In response to this humiliating appraisal, presidents like Theodore M. Hesburgh of Notre Dame, Paul Reinert of St. Louis, Ann Ida Gannon of Mundelein, Jacqueline Grennan of Webster, and James Shannon of St. Thomas called their colleagues to a new level of academic excellence. Excellence also meant autonomy from control by church officials, and in 1967 a group of Catholic educators issued what became known as the Land O' Lakes statement, which echoed the declaration Charles Eliot had put to his religious establishment in the nineteenth century:
The Catholic university today must be a university in the full modern sense of the word, with a strong commitment to and concern for academic excellence. To perform its teaching and research functions effectively, the Catholic university must have a true autonomy and academic freedom in the face of authority of every kind, lay or clerical, external to the academic community itself. To say this is simply to assert that institutional autonomy and academic freedom are essential conditions of life and growth and indeed of survival for Catholic universities as for all universities.
Shortly after the statement, Notre Dame and St. Louis set an example, which many Catholic institutions then followed, of removing the majorities of ecclesiastical persons—priests and members of religious orders—from their boards so as to leave the presidents effectively sovereign. This replicates the move led by Harvard, Yale, and Princeton to change over to lay boards of governance.
The president of one of these Catholic schools explains:
At G___, we identify ourselves as an independent institution with an X___ [religious order] tradition; I mean X___ as being Catholic as well. We're independent of ecclesiastical control; we're independent of any attempt to indoctrinate, of denominationalism. Has that Catholic and X___ tradition disappeared completely? I would say no. The element of that tradition that I would hope would be subscribed to by people who are not coreligionists would be the idea that at this university, religious values, religious experience, are taken quite seriously, both as legitimate grounds for reflection, and also in terms of some kind of communal experience. In addition, while religious issues, religious experience, should be taken seriously, it's also true that they need not preclude a wholehearted humanism: an enthusiasm for the arts, a recognition of the ways of knowing, and all the rest.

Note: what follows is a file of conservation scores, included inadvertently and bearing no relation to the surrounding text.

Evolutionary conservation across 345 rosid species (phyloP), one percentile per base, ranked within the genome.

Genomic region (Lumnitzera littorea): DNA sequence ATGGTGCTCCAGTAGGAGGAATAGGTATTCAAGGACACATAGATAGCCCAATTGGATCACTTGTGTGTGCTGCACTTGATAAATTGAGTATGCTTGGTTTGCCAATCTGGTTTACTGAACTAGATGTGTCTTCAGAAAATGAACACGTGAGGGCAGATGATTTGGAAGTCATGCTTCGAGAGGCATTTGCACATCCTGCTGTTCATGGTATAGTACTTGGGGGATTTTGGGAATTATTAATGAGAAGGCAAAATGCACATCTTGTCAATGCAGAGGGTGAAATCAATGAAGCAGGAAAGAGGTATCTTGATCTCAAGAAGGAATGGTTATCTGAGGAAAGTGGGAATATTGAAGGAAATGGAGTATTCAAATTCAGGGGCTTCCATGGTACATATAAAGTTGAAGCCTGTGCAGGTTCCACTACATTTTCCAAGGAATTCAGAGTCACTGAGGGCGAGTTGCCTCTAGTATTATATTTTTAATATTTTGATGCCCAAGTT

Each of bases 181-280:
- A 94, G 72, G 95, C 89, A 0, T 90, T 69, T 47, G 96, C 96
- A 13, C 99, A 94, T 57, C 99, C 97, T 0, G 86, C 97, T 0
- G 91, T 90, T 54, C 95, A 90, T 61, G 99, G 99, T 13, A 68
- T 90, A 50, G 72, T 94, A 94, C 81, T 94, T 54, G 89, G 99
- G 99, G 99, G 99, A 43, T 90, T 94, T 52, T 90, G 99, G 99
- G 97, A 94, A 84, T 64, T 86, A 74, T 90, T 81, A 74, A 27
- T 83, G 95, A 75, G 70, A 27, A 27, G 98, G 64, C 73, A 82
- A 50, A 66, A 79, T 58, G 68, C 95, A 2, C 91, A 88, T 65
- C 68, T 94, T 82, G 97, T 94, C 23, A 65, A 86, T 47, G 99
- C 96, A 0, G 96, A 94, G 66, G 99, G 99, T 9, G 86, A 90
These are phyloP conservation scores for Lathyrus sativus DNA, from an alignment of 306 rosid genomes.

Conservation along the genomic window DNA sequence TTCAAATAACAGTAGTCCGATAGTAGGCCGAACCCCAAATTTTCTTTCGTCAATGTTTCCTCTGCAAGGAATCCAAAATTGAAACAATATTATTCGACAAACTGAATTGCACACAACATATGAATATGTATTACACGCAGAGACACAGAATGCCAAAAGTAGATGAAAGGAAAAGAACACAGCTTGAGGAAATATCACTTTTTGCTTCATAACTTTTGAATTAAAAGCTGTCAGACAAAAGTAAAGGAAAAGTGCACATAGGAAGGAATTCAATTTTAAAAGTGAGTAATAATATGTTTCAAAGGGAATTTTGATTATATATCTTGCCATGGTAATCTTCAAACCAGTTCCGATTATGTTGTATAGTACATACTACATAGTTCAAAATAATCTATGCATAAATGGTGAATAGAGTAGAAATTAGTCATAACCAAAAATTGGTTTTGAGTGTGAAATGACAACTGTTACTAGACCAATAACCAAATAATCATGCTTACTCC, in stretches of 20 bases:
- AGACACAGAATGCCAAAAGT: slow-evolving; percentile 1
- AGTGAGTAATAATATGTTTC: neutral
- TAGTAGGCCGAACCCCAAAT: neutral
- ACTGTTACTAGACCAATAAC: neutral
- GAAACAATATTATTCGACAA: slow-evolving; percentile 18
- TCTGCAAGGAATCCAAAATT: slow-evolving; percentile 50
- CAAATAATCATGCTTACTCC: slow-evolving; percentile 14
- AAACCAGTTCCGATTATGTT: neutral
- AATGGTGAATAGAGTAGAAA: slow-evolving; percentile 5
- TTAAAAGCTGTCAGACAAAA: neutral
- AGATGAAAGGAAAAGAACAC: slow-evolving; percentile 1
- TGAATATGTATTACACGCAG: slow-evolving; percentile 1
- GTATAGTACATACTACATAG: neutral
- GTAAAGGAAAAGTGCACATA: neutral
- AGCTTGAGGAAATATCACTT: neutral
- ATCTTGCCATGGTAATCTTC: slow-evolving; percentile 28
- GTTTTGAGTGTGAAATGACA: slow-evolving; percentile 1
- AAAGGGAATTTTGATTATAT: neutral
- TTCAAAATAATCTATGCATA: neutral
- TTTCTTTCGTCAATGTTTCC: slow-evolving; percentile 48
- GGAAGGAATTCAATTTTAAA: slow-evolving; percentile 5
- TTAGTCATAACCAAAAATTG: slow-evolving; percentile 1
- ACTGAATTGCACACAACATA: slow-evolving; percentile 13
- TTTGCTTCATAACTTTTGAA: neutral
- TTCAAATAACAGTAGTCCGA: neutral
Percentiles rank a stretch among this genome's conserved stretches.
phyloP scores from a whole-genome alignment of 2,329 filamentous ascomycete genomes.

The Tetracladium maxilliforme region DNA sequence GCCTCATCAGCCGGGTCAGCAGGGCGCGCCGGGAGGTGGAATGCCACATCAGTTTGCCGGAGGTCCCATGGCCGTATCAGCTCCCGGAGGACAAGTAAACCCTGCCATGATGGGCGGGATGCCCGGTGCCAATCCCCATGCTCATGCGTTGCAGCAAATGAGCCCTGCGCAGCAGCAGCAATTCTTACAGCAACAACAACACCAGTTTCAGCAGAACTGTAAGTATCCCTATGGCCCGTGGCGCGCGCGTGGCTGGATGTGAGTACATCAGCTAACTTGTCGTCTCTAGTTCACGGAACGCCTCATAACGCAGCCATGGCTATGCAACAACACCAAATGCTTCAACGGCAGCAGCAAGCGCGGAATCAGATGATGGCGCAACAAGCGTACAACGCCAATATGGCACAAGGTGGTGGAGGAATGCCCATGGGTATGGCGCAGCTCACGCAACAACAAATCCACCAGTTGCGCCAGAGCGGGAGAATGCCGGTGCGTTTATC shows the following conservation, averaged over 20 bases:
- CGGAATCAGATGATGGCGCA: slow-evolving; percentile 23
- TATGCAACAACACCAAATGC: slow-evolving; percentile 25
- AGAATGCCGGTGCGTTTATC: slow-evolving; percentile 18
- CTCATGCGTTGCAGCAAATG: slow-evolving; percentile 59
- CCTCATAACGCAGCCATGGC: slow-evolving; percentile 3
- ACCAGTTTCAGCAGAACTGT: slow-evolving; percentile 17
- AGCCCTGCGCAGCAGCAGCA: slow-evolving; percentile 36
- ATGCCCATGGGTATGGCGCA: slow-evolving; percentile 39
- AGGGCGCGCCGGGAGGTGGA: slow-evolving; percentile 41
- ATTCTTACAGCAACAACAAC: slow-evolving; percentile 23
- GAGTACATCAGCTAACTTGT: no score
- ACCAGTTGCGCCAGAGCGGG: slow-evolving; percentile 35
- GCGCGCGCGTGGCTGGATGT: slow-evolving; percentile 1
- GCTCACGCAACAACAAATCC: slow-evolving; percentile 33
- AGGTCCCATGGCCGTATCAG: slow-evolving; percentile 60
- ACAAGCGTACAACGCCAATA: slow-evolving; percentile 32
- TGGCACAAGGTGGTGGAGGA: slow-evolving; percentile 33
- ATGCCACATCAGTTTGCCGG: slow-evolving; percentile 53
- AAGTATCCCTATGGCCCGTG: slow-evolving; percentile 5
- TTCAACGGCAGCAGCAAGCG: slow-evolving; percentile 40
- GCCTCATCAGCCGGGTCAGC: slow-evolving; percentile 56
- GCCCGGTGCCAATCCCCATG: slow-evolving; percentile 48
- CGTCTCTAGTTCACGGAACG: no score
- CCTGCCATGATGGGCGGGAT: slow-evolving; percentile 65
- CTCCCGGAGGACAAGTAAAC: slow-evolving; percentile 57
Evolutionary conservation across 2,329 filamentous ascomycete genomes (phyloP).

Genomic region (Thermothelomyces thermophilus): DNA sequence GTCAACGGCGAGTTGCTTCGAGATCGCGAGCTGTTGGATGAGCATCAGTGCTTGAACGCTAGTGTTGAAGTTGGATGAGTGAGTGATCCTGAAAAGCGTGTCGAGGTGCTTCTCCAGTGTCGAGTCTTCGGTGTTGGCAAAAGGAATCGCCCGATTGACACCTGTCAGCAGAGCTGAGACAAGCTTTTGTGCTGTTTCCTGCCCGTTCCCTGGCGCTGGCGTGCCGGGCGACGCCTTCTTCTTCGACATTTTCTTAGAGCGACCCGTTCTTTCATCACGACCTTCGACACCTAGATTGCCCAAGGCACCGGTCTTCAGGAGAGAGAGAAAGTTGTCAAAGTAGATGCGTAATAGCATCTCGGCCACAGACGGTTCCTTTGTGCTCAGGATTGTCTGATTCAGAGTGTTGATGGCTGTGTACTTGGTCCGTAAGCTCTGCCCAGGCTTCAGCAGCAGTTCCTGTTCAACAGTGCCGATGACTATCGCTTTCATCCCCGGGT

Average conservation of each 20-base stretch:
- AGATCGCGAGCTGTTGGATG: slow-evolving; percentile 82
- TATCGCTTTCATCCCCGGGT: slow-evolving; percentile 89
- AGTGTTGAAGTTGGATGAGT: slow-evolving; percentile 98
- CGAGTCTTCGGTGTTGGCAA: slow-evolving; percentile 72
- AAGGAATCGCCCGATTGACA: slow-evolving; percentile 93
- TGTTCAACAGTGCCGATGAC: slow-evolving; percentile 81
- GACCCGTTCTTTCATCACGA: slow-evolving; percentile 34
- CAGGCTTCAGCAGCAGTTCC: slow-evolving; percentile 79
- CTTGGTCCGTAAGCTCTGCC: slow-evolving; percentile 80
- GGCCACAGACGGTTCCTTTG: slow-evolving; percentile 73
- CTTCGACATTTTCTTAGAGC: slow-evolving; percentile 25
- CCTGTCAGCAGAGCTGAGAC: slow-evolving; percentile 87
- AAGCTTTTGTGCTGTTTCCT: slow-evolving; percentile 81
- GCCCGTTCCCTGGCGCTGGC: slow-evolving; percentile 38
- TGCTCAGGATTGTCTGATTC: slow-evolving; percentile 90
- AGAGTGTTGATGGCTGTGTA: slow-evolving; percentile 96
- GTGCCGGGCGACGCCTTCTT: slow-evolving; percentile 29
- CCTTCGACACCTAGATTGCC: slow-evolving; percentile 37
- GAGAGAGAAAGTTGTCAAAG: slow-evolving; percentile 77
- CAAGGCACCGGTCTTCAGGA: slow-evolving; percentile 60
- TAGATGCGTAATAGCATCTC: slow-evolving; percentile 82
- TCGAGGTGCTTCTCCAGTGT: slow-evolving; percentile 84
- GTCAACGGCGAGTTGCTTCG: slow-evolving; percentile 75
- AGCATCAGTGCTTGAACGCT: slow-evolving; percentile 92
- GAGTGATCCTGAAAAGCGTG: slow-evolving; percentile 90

While this statement might seem fuzzy, it is best appreciated by contrast with a statement published almost fifty years earlier by one of the author's predecessors in the presidency, who was explaining why there was no room for a graduate school, in the usual mode, on a Catholic campus. The immediate purpose of research, he suggested, is to increase the sum of human knowledge, to find things never known before. For Catholics, however, the most significant knowledge is already available, not through effort, but through revelation. There are—literally—no big surprises left:
Here we have the radically peculiar cast of the Catholic approach to learning and the objective without which its thinking is unpalatable, to itself vain and pointless. It is the simple assumption that wisdom has been achieved by man, and that the humane use of the mind, the function proper to him as man, is contemplation and not research. I do not deny that in others the marks of this cast of mind may be found. But in its plenitude and perfection, it is peculiar to the Catholic mind alone.